Mr Biden tasked Jake Sullivan, his national security adviser, to lead an interagency review of Afghan policy that resulted in 10 meetings of deputies of the department, three meetings at the cabinet level and four meetings in the situation room which the president understood.
The Biden team considered other options, including maintaining a small troop presence for counterterrorism operations or to support Afghan security forces, but felt it was only a “thought. magic “and that it would take more troops than was viable. They discussed whether to renegotiate the Trump deal to get more concessions, but the Taliban made it clear that they would not be returning to the negotiating table and considered the Trump deal binding.
Mr Biden’s advisers have also considered extending the withdrawal period until winter, after the end of the traditional fighting season, to make the transition less dangerous for the Afghan government. The Afghanistan Study Group, a bipartisan congressional chartered group led by retired Joint Chiefs General Joseph F. Dunford Jr. which included Ms. O’Sullivan, in February recommended extending the May 1 deadline and seek better conditions before pulling.
But Mr Biden was warned by security experts that the longer it took to step down after a decision was announced the more dangerous it would become, aides said, so he only extended it until ‘to August 31.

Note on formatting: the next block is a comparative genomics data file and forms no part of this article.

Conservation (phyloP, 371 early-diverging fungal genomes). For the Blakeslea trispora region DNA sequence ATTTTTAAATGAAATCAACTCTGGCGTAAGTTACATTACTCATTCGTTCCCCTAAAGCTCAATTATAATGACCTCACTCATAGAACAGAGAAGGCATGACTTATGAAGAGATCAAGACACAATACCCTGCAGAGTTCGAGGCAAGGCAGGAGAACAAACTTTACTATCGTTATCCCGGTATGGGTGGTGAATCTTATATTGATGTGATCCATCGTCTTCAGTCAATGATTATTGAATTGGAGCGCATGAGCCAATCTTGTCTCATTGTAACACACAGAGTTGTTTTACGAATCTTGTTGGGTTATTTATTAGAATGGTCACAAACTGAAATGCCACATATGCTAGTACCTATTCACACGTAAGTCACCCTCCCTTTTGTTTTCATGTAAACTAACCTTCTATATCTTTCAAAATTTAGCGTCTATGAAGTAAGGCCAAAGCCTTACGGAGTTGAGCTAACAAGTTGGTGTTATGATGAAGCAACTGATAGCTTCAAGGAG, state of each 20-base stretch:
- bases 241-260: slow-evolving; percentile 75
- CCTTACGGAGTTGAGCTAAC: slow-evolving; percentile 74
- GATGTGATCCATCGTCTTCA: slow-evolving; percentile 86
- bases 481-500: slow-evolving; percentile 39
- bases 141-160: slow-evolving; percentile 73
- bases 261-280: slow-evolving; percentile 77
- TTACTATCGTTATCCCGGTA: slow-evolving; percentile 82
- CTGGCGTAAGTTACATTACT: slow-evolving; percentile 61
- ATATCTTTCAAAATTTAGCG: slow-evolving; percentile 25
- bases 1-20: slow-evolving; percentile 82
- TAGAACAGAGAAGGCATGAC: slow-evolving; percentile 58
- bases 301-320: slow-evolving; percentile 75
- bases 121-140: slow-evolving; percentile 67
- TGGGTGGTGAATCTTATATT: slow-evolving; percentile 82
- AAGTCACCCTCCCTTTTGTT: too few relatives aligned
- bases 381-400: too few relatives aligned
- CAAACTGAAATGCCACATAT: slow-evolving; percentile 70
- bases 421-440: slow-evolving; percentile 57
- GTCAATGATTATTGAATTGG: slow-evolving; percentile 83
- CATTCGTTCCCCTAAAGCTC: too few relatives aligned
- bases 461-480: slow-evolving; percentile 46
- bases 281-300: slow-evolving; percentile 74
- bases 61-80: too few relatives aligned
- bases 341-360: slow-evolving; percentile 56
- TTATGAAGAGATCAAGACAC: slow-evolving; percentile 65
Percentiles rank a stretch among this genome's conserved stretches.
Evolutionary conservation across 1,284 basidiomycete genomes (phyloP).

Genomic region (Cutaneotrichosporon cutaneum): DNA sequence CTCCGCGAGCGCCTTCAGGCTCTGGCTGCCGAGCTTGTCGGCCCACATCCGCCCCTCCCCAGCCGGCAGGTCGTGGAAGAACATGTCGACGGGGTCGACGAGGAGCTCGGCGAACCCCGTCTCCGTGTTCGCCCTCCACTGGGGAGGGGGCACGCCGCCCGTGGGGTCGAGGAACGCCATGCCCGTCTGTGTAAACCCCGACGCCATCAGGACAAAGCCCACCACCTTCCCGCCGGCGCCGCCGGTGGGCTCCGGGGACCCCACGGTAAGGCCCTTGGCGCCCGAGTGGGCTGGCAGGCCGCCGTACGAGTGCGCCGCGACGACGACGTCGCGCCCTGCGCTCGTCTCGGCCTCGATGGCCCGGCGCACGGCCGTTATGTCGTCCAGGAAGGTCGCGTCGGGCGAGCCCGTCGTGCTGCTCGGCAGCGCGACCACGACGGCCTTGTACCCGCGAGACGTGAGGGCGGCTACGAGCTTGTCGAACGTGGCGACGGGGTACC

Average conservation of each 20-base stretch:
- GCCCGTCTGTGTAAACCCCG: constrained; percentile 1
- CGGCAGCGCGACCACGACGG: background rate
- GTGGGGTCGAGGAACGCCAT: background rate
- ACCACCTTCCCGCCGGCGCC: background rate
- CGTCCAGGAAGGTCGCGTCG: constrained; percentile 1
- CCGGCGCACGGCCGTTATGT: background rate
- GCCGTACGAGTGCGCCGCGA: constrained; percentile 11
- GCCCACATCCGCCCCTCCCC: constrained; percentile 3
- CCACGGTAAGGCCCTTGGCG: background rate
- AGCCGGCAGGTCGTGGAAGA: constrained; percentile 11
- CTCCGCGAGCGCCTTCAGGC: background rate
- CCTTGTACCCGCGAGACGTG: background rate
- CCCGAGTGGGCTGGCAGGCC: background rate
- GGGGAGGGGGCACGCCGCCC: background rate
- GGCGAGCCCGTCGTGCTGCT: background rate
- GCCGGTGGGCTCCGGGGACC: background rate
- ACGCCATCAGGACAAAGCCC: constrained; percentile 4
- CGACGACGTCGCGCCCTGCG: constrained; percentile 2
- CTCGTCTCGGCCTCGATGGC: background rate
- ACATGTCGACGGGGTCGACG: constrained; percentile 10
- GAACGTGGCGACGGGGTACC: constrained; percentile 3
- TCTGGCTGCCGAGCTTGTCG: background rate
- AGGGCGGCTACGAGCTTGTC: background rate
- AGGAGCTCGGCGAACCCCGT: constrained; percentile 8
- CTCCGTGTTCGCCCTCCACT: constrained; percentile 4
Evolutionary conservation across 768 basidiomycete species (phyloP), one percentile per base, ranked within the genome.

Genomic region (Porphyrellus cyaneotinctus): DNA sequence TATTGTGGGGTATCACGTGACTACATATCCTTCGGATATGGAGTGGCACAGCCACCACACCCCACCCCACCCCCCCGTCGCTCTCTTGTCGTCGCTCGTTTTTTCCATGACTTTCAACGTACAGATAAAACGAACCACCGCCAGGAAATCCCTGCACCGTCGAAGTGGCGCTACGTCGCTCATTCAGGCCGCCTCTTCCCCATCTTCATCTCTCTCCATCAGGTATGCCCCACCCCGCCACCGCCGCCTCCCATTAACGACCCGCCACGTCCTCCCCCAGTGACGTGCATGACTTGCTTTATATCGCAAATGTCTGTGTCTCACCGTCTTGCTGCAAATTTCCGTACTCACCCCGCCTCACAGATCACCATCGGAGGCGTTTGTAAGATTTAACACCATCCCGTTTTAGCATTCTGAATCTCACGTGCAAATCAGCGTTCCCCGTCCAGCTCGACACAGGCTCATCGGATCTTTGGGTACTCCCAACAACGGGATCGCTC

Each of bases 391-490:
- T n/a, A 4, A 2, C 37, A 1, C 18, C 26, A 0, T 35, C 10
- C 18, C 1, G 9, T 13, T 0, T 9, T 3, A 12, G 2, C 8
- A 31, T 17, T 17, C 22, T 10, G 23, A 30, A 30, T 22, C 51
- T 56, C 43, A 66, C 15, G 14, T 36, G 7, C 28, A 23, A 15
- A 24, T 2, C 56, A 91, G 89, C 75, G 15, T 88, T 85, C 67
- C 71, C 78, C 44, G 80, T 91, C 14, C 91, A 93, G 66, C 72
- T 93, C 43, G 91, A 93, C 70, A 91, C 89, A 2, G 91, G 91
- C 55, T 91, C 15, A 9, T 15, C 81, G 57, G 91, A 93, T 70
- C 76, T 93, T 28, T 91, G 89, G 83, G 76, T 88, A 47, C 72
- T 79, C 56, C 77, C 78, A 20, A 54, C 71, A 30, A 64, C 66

A series of intelligence assessments he requested on Afghanistan’s neighbors and close neighbors particularly influenced Biden, according to aides, who revealed that Russia and China wanted the United States to stay. stuck in Afghanistan.
At the end of the day, therefore, officials said each option ultimately led to one of the two ultimate alternatives – exit completely, as Mr. Trump had agreed to do, or prepare for a protracted war of fire and more dangerous with many others. troops. While not everyone in the room preferred Mr. Biden’s voice, officials maintained everyone was heard.
“Biden faced the same problem as Trump,” said Vali Nasr, who was a senior adviser to Richard C. Holbrooke, Mr. Obama’s special representative for Afghanistan and Pakistan, “and his response was the same – we are not going to go back, we have to go out.